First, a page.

As we age, our ability to recover from injuries does slow down. However, most people accept their half-recovered functionality as just "part of getting old." In reality, many of the aches, pains, and inability we attribute to getting old are really the result of our bodies not recovering properly (or at all) from injuries and habitual overuse.
Our bodies have a remarkably helpful way of adapting to injuries. We temporarily close the window of movement capability and recruit other muscles to pick up the slack. For example, with a hurt shoulder, you might stop reaching overhead because that movement produces pain. And as the shoulder heals, you use your neck and trap muscles to help in any sort of lifting with that arm. This allows you to function while the healing process occurs – but for many people, that window of movement never opens back up. The muscle activation, atrophy, and compensatory movement patterns we developed during the injury don’t just correct themselves.
The purpose of physical therapy is to help the mind and body switch back to pre-injured patterns of movement and establish baseline function. However, I always say that therapy only gets you back to 0%, not 100%. As necessary as therapy is in the recovery process, the injury occurred in the first place due to a weakness or poor movement pattern. Thus, injured tissue must recover beyond the original pre-injured condition to regain full function and durability. Thanks to insurance and the cost of healthcare, most therapists cannot work with a patient long enough for them to truly strengthen their joints beyond the pre-injured condition.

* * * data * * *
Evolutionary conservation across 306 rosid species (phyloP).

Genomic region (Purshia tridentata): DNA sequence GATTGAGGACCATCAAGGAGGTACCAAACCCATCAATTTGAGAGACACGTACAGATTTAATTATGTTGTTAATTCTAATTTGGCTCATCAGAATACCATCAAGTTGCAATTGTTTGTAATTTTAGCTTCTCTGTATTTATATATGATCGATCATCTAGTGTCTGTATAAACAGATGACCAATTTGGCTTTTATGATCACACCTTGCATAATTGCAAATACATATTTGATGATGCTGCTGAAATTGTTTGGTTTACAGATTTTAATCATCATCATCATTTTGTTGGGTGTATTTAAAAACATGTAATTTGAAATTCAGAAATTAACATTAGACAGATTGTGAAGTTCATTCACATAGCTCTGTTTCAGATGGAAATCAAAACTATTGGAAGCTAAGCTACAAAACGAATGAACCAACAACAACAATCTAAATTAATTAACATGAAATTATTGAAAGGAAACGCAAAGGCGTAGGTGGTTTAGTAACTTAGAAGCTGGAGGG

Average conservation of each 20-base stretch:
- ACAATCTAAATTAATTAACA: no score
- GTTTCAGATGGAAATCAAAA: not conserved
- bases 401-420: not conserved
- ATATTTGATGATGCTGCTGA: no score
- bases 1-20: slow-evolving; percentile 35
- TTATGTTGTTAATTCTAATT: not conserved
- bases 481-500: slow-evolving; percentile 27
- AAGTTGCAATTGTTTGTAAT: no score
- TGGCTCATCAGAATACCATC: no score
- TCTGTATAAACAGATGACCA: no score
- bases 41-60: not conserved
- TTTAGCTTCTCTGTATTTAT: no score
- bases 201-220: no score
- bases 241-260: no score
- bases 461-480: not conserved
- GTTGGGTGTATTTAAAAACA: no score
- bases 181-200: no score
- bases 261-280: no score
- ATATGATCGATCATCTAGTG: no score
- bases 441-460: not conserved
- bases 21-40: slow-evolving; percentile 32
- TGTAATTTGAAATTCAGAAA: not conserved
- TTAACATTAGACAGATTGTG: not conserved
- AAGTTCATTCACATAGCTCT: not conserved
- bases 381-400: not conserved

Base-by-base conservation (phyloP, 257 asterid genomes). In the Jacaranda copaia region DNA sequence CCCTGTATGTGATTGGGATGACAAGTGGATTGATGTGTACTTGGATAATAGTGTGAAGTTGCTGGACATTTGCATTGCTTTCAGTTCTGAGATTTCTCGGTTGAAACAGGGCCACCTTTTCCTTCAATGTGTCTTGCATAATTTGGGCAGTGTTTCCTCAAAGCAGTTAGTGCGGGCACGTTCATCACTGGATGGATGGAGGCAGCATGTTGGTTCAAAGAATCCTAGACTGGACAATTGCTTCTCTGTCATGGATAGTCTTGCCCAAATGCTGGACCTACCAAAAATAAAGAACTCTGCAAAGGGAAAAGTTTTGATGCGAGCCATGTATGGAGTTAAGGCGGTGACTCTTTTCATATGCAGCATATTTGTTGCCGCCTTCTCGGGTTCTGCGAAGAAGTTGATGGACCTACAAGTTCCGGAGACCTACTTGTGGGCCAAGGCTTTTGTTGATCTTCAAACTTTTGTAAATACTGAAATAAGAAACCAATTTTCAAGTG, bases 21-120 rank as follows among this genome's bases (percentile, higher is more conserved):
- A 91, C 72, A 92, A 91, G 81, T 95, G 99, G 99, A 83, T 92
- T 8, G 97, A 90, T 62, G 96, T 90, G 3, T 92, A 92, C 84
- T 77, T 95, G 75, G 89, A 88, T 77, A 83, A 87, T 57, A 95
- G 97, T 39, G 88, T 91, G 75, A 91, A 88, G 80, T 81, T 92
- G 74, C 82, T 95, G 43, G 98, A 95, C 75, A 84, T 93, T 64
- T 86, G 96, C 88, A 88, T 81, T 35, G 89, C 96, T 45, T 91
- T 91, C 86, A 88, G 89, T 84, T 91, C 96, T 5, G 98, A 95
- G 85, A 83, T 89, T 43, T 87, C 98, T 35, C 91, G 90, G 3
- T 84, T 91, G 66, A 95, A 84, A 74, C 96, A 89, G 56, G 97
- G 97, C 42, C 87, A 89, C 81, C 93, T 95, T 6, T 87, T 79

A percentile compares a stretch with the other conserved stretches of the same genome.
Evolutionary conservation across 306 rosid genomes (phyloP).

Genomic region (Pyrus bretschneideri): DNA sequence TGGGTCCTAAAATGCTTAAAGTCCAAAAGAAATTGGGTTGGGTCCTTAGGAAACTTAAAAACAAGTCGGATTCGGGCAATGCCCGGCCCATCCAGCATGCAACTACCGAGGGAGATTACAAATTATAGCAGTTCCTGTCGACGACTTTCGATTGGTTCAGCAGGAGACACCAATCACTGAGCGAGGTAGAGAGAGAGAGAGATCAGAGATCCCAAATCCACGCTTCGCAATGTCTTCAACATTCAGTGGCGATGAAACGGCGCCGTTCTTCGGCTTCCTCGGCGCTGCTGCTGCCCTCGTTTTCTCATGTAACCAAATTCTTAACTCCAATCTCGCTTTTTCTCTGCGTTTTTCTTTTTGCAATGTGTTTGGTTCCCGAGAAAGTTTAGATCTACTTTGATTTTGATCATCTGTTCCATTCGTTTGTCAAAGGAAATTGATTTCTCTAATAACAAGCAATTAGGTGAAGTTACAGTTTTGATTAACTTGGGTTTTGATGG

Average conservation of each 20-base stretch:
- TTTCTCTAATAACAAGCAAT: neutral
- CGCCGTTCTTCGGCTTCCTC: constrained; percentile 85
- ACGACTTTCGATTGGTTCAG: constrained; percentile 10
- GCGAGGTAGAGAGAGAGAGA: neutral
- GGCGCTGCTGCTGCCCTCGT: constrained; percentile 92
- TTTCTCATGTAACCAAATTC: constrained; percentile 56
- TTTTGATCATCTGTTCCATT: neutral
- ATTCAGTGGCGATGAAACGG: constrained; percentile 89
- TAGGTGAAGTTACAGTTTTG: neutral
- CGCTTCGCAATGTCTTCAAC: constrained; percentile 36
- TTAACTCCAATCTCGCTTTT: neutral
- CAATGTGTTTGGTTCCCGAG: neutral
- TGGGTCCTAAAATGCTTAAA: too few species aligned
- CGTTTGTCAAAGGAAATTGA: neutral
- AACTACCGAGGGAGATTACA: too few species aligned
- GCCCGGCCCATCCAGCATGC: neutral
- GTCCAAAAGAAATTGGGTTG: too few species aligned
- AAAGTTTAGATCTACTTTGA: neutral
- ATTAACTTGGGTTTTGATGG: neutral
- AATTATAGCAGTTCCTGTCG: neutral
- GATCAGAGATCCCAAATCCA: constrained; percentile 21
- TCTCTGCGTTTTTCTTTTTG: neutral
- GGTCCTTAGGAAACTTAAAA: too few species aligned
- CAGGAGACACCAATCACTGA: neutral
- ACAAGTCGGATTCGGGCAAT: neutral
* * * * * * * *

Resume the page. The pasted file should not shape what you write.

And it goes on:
Let’s take a quick second to differentiate between exercise and activity. Exercise, like strength training, conditioning, mobility work, etc. is a progressive plan for improving weaknesses and developing resilience. Exercise allows us to safely and confidently engage in activities - running, jumping, climbing, throwing, swimming, fighting, games, sports, etc. Activity is where most of our injuries occur. Consistent, mindful, and holistic exercise prevents those injuries.
Unfortunately, it’s easier for most people to just stop doing certain activities than it is to devote time and energy to healing your body.
Consistency, Adaptability, and Progression are King.